In India, where I live and work, the environmental issue is at an important juncture, which has important lessons for the world, if we care to listen.
Today, all over the country, there are growing protests against what are considered development and infrastructure projects. At the site of the coal power plant in Sompeta in Andhra Pradesh, the police opened fire on some 10,000 protesters, killing two. People were fighting against the takeover of their water bodies by the thermal power project. In the alphonso mango-growing Konkan region farmers are up in arms against a 1,200 megawatt thermal plant, which, they say, will damage their crops because of pollution. In Chhattisgarh, people are fighting against scores of such projects, which will take away their land or water. I have just written about yet another such fight, where farmers told me that the proposed cement factory, being built in their watershed, can only be built after killing them.
Triple Crisis bloggerJayati Ghosh published the following opinion article in Boston Review as part of the forum Back to Full Employment, in which Robert Pollin urges the Obama Administration and Congress to put full employment back on the agenda. Her article responds to Pollin’s piece and highlights how developing countries have struggled with the policy challenge of full employment over the past 20 years.
Full Employment For Growth
Robert Pollin has identified the central challenge of economic policy today: how to sustain high employment levels and jobs with decent wages and conditions. This argument is relevant not only for the U.S. economy, but also for much of the developing world, including its “successful” countries in which large increases in GDP have not translated into high-quality employment.
Over the past two decades, most developing countries have relied on an economic strategy focused almost exclusively on exports to rich markets. This strategy delivered rapid growth in a few countries, such as China, but failed to do so in most others. Furthermore, countries that rely on exports for growth need to prioritize competitiveness in global markets, which means low wages and a currency kept cheap relative to the dollar, euro, yen, and British pound. This is why, even in the economies that showed great success as exporters, levels of consumption by the overwhelming majority of working people have largely remained stagnant.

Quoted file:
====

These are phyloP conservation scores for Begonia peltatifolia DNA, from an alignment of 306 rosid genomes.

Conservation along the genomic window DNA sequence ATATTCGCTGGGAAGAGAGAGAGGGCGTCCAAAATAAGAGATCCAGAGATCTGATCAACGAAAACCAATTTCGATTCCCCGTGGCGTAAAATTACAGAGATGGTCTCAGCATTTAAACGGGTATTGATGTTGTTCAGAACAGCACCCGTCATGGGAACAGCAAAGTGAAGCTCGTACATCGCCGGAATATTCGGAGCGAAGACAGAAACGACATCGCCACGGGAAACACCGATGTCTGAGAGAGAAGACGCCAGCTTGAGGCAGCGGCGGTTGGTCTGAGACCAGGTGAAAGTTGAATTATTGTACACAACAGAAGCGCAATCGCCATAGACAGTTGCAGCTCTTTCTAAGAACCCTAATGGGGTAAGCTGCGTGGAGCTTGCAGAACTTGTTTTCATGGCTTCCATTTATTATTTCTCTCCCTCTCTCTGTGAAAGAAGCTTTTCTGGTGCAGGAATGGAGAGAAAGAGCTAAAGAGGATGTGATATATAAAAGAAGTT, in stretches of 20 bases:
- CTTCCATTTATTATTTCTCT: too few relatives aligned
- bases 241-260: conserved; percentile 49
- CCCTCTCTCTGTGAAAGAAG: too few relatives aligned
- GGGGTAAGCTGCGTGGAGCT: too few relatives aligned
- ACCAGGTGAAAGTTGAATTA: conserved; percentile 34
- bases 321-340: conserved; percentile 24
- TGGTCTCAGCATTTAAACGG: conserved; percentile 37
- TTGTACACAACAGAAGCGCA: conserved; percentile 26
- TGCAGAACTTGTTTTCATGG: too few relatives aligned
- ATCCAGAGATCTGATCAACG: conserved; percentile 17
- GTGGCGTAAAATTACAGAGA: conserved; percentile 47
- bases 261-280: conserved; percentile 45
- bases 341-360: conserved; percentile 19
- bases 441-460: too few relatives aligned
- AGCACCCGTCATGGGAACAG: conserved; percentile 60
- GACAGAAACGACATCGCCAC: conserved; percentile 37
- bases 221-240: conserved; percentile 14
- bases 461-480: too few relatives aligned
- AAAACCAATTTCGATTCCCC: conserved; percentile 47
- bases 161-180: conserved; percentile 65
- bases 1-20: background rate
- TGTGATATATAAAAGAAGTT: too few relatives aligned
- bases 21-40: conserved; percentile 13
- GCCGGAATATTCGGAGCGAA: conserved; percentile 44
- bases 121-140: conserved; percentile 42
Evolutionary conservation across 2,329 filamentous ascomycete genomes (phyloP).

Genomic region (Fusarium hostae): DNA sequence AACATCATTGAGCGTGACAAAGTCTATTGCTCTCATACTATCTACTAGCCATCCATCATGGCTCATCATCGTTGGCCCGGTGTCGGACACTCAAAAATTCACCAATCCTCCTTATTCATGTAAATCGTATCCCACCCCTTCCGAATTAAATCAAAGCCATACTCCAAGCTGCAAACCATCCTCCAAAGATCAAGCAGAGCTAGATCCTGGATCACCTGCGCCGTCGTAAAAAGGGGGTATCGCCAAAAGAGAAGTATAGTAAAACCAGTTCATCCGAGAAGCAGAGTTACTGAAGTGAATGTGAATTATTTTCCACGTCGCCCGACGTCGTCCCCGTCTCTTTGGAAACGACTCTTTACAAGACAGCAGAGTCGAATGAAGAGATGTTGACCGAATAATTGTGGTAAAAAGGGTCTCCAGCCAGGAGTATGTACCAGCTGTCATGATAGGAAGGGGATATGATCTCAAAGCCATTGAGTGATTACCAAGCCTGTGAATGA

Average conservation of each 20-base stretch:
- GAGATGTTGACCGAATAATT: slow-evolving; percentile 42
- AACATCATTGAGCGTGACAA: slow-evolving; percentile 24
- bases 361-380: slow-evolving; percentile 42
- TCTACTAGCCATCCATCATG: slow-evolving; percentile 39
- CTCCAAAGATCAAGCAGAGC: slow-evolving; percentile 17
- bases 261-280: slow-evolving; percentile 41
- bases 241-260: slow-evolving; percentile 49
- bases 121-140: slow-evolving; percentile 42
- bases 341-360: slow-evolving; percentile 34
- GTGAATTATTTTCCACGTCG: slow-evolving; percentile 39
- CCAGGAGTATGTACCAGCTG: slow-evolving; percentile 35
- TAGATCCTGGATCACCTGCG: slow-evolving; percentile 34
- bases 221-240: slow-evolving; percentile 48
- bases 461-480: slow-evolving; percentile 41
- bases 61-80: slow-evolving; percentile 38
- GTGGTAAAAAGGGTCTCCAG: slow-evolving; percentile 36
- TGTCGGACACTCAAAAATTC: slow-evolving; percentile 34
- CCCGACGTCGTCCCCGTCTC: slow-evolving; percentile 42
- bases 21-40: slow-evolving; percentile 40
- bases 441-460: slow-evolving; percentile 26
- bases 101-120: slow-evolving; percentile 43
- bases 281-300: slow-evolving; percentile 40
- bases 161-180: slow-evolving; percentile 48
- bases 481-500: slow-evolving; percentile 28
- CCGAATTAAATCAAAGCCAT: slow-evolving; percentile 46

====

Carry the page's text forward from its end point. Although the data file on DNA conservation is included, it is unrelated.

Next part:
On Monday, we reported on a letter signed by more than 250 prominent economists, including many Triple Crisis bloggers, which was delivered to Secretary of State Hillary Clinton, Treasury Secretary Timothy Geithner, and US Trade Representative Ron Kirk, urging the Obama Administration to remove restrictions in its trade agreements with developing countries that limit the use of capital controls. The story was featured in the Wall Street Journal, Bloomberg, BNA Trade Daily (subscription only), and it was picked up on Naked Capitalism blog and the NY Times Dealbook blog among others. Kevin Gallagher, one of the letter’s initiators with Sarah Anderson of the Institute for Policy Studies, wrote his monthly column on the topic in the Guardian. Gallagher and Anderson were also interviewed by the Real News Network to explain why capital controls are an important policy tool developing countries can use to prevent financial instability.
Read the full letter and press coverage here. (The letter is also available in Spanish.) Read more on Gallagher’s work on capital controls.
In the effort to restore economic optimism and talk up global growth, the favourite phrase doing the rounds today is “multispeed recovery”. Unevenness in growth, which was earlier seen as a sign of global imbalance, is now being celebrated as cause for optimism.
World Bank President Robert Zoellick speaking on global economic prospects, and business leaders and experts debating in Davos, have recently argued that all segments of the global economy are on a highway to recovery, even if on lanes that permit different speeds. There are at least three speeds at which the recovery is expected to proceed during 2011: 6 per cent in the emerging economies led by China and India, 3 per cent in the US and less than 2 per cent in the euro area. Put together, these are presented as a significantly positive rate for the global economy as a whole. While the working people in a host of countries, developed and developing, may be short of jobs and incomes, a truly global perspective seems to provide cause for optimism.
The Financial Crisis Inquiry Commission (FCIC) released its report last week, and concluded that the crisis was foreseeable and avoidable. The FCIC argues that authorities were permissive and that: “the prime example [of permissiveness] is the Federal Reserve’s pivotal failure to stem the flow of toxic mortgages, which it could have done by setting prudent mortgage-lending standards.” The report is right to emphasize that failures of regulation and supervision were crucial to the eventual collapse, which by the way is a fitting indictment of Geithner, Bernanke and several other policy-makers still in key positions.